Sunday, April 27, 2014

No email in the evening? Shocking.

This week Fast Company  ran an article picked up from The Guardian, The French Move to Protect Workers from After Hours Email”.

 It created quite a stir among readers who most often write about being overwhelmed by email 24/7 or eagerly read about others taking an “email sabbatical”.    It turns out that the ban will effect about less about a quarter of a million workers – not the entire French professional population and that France is not the only country to try to protect their worker’s evenings. (No email after 6:00 pm).  Germany has a similar law.

Taken out of context it’s quite amazing.  Legislating when people can send and receive email.  But legislation to protect workers from working too much, to insure there’s time to spend with families isn’t new in France or in Germany either.  There are strict limits on operating hours for retail establishments.  Don’t try to shop for groceries on or most anything else on a Sunday or most days after 8:00 pm.   No running into Ralph’s (a major grocery chain in Los Angeles) at midnight to pick up yogurt and fruit for breakfast.    

This legislation can be seen as a reminder to those of us focused on doing as much as possible as quickly as possible, who are excited that Amazon is moving toward same day delivery  so we can get what we want faster that not everyone follows that path.   In some places the emphasis is on people and relationships rather than schedules and tasks.  Something to consider as we plan our next business trip.  Maybe we should allow some extra time to have that lunch, dinner or a conversation with our colleagues instead checking our email and voice mail one more time.

Sunday, April 20, 2014

Differences matter too

Last week I wrote about the idea of looking for similarities as a way to connect, develop an understanding and appreciation of places and cultures not our own.

This week it’s differences that are on my mind thanks to an article in the Globalist. (     “Russia and Europe:  Separated at Birth draws from Yegor Gaidar’s book Russia a Long View.   The article lists ten differences, economic and geographic , between Europe and Russia.  These are differences that shaped the attitudes, views of each other that are important to recognize as daily headlines shout out the tensions between the two.
To understand the events of today we often need to look backwards. What came before?  What led us to the opinions we now hold?  Similarities, differences, history.  They all matter.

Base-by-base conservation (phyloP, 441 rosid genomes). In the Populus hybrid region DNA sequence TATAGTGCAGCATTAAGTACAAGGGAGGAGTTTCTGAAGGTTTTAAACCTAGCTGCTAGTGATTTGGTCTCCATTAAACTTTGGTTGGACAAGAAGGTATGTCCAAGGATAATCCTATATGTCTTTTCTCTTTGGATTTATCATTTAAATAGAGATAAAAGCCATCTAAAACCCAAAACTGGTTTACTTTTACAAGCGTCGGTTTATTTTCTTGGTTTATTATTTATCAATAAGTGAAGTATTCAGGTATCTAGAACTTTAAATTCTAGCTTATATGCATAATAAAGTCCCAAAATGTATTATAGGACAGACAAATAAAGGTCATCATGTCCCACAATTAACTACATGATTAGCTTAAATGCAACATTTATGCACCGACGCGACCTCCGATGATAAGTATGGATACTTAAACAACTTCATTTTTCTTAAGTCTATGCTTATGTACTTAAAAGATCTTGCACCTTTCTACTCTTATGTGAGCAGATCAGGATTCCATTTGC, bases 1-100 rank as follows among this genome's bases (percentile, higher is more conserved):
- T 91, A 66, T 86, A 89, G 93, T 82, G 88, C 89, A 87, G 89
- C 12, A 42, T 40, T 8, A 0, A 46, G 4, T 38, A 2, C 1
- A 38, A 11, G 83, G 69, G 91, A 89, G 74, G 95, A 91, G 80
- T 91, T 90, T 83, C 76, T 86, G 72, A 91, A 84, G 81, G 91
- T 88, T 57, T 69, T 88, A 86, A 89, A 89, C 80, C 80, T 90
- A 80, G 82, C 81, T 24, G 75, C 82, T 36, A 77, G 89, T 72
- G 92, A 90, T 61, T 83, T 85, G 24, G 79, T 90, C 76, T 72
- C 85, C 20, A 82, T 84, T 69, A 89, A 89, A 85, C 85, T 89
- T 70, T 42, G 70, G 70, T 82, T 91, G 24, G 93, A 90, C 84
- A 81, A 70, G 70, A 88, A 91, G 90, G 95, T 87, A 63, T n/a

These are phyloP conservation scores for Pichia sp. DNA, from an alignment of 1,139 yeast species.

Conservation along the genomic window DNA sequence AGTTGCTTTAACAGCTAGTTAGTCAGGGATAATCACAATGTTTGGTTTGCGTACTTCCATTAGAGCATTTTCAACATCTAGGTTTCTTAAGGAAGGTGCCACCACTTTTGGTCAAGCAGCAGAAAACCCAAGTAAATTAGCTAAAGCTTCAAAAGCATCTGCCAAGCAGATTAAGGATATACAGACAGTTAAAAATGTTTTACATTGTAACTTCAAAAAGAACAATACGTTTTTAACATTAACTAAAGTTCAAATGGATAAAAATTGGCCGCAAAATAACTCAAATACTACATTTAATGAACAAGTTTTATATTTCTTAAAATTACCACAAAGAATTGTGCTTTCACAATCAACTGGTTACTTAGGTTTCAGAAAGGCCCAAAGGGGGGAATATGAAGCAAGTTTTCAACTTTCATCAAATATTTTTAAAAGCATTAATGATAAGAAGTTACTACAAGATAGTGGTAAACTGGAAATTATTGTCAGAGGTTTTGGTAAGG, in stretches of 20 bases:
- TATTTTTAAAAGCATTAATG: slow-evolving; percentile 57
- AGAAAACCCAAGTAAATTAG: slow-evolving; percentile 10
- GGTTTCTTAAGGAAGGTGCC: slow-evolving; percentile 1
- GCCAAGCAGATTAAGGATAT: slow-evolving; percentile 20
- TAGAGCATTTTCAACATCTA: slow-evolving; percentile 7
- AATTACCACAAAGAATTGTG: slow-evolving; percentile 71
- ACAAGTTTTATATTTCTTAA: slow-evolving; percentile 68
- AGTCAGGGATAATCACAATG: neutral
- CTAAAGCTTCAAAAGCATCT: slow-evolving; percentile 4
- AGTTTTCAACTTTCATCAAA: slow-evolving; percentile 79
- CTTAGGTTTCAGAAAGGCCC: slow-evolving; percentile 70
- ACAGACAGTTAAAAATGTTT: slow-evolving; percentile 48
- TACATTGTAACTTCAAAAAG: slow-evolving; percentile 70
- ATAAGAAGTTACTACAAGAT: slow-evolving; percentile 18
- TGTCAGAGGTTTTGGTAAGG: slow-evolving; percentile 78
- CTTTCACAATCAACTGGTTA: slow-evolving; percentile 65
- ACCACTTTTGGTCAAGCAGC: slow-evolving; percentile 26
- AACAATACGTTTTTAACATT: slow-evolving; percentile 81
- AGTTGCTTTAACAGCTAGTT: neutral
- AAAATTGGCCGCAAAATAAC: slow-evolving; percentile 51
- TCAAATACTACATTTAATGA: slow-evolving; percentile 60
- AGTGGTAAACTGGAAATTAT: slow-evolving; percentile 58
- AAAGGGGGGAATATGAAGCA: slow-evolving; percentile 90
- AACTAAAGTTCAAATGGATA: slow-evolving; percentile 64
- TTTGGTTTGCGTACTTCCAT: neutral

Sunday, April 13, 2014

Pizza: Similar but Different

As we prepare for working, traveling and living  globally – finding ourselves in places new to us - we talk , read and ask about the differences we’ll find.  What will it be like?  How will people act? Dress?  Do business?  (Unless of course we assume everything will be exactly as it is at home and then the surprises begin.)

But we seldom start from a place where we ask – what will be similar?  – not the same but similar.  Justin Bariso’s  post “Becoming Multicultural – Learning How to Fish for Success  (  makes the point that that there’s value in seeing similarities in places that are not familiar.   For example, he notes that we all eat.    I’d add we may even eat the same things  - the similarities - and yet pizza at MammaMia in Florence  ( )is a different experience than pizza eaten in downtown Los Angeles at California Pizza Kitchen.(‎).  Similar but different. 

Looking for similarities offers us a way to feel connected, maybe offers a sense of comfort that comes from what’s familiar.   It can help us avoid being overwhelmed by the differences we see and experience in a new environment.  We can then move from seeing the familiar to noting the differences – comparing and contrasting.

It isn’t a matter of pretending that differences don’t exist.  Rather it’s a way of looking around, being curious, searching for a clues that can help us adapt and understand.  What unexpected similarities will you find the next time you are in a new place?  

Sunday, April 6, 2014

A Map You Love

It’s so easy to check into a hotel, pick up the paper map that they have for guests and head out to explore a new city.  But will that map really get you where you want to go?

I’d never thought much about it until last week exploring Rome with a friend, trying for find the apartment I'd rented for a visit in July.  Between us we had 3 books with maps and two copies of the hotel map. (Unfortunately my favorite Street Wise was no where to be found)

To our surprise each map showed a slightly different version of the city.   Sometimes the street we wanted didn’t even appear.  Sometimes it was shown but connected to streets with different names. Which one to believe?  Where to go?

Of course paper maps and ones printed in books aren’t the only guides to a city.  If you can get WiFi Google is there to help.  Or before leaving home download a map App that doesn’t require WiFi from the iTunes store.   We have choices.

But if you’re a fan of a printed map, happy standing on a corner trying to read names of streets  off the sides of buildings, then I recommend my favorite Street Wise maps.(streetwisemaps.comI love them for the reference list they provide of street names, monuments, places of interest that makes it easy to find what I’m looking for.

To find that one map that you like the best find one that you like for your city.  Does it give you the information you’d want as a visitor? If so, you may find that it does it for cities where you’ll travel.  Find a map you love and enjoy the adventure of discovering a new place.